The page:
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RE: In Development - 5/18/2018 12:00:46 PM   
jack54


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quote:

ORIGINAL: vonRocko


The whole reason I play pc games is not needing a human opponent or playing "hotseat". I have boardgames if I want that.



+1... exactly the way I feel.


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RE: In Development - 5/18/2018 1:14:51 PM   
RichG

 

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quote:

ORIGINAL: berto

Not saying AI is unimportant; it just seems that to most casual players (where most of the sales are) having a decent AI is farther down the wish list.



The recent WargamesDesignStudio survey seems to suggest otherwise, where improved AI was at the top of the improvements list and also pretty much 80% of players play solo and never or rarely multiplayer. These results may of course be biased towards the JTS games but I'd suggest they are relevant across most grog games.



< Message edited by RichG -- 5/18/2018 1:15:48 PM >

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RE: In Development - 5/18/2018 2:29:07 PM   
MrsWargamer

 

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Hehehehe

MOST seems to be an interesting label.

Perhaps if MOST players actually played humans, there would be MORE wargamers, making the hobby MORE mainstream, making it easier to market MORE products.

If MOST wargames are sold to MOSTly solo wargamers, who MOSTly expect an AI even when MOST developers have tried their best to explain it is MOSTly not that easy, then perhaps they should MOSTly finally except it that MOST of their wargames are never going to have an AI which MOST of the wargamers who like a real challenge, will MOSTLY be interested in supporting.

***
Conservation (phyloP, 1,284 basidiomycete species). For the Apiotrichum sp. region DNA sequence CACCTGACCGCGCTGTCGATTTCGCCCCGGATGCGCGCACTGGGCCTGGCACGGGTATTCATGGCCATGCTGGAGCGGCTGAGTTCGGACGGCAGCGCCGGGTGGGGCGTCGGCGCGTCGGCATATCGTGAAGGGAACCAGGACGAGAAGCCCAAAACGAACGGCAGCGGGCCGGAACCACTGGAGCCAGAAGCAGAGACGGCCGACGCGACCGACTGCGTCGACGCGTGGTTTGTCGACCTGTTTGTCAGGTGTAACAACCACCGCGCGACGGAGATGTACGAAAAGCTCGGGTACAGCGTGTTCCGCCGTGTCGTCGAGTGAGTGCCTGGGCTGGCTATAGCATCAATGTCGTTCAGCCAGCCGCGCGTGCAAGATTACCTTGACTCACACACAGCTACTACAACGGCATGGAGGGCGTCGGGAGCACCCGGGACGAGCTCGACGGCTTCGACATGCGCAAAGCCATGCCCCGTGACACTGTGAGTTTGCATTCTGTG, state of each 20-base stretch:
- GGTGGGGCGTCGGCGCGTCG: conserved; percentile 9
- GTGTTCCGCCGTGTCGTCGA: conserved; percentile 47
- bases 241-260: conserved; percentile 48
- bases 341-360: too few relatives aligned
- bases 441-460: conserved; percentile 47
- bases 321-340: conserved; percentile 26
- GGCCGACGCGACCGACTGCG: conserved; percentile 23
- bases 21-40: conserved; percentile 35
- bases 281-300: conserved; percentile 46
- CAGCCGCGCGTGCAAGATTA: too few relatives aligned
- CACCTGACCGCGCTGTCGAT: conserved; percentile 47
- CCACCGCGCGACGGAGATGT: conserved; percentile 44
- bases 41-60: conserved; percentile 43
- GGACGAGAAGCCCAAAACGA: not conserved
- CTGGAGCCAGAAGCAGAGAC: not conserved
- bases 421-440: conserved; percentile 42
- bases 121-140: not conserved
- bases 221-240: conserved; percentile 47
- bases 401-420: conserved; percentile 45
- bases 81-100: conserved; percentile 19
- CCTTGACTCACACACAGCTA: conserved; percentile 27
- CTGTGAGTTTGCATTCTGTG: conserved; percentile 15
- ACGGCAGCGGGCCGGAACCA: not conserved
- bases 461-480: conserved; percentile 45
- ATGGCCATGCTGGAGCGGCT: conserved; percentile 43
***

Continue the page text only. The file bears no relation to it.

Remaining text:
The main reason I don't play most of my PC title wargames isn't the AI situation though. It's the interface. As big a footprint as my board game the Longest Day has, I can look down on it and see all of it just by looking down. I can move any counter, simply picking it up and moving it. I can control the game's many functions without needing a lot of menus. It's all down between my ears :) Just some dice, and a few charts. And once it's set up, it's really just the one chart that controls the action.

If they made the AI fully 10x times as good, it might just barely manage to finally be about as good as I was, when I was 13.

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RE: In Development - 5/18/2018 2:47:08 PM   
Curtis Lemay


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If a poll comes out saying that what players really want is the game to levitate their a$$es so they won't get saddle sores, I still wouldn't expect that feature anytime soon. Wargames are constrained by what is actually possible.

And the sad fact is that the AI is a black hole, down which an almost unlimited amount of coding effort can be pored without any discernible effects. Games can and will have an AI, but at the level of about a three-year old. Far better to focus that coding effort on game features themselves - where actual benefits can accrue.

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RE: In Development - 5/18/2018 2:57:44 PM   
JReb


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quote:

ORIGINAL: MrsWargamer

Hehehehe

MOST seems to be an interesting label.

Perhaps if MOST players actually played humans, there would be MORE wargamers, making the hobby MORE mainstream, making it easier to market MORE products.